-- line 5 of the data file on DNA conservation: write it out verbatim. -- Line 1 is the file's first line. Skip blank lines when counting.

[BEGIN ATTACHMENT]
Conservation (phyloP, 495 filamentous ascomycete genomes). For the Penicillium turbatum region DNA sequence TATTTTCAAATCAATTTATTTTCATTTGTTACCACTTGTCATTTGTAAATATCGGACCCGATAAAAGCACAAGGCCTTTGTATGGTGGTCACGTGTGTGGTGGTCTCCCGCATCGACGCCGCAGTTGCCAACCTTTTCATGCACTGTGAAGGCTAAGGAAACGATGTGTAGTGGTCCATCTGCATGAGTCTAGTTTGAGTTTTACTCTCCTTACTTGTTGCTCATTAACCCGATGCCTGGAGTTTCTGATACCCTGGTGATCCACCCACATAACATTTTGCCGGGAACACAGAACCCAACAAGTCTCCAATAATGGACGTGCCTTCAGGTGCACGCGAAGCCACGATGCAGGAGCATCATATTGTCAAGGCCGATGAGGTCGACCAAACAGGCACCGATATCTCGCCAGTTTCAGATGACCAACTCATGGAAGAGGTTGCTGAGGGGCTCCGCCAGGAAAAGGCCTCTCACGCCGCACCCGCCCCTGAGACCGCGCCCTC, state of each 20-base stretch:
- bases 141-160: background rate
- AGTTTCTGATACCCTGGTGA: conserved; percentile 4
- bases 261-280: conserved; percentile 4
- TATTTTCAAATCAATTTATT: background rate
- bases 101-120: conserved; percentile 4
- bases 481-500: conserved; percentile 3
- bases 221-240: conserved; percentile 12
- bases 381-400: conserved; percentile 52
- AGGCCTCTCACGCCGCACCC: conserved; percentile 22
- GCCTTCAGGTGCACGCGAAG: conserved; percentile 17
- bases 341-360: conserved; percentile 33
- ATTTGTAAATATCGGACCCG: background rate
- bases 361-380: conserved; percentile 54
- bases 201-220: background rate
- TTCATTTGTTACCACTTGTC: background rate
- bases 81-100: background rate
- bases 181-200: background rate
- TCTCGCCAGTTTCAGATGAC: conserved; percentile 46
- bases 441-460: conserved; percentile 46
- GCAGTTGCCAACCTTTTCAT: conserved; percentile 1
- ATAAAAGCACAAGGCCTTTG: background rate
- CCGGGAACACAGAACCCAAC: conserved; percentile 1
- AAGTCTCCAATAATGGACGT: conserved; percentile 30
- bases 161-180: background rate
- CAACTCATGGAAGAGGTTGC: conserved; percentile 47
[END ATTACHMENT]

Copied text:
- TATTTTCAAATCAATTTATT: background rate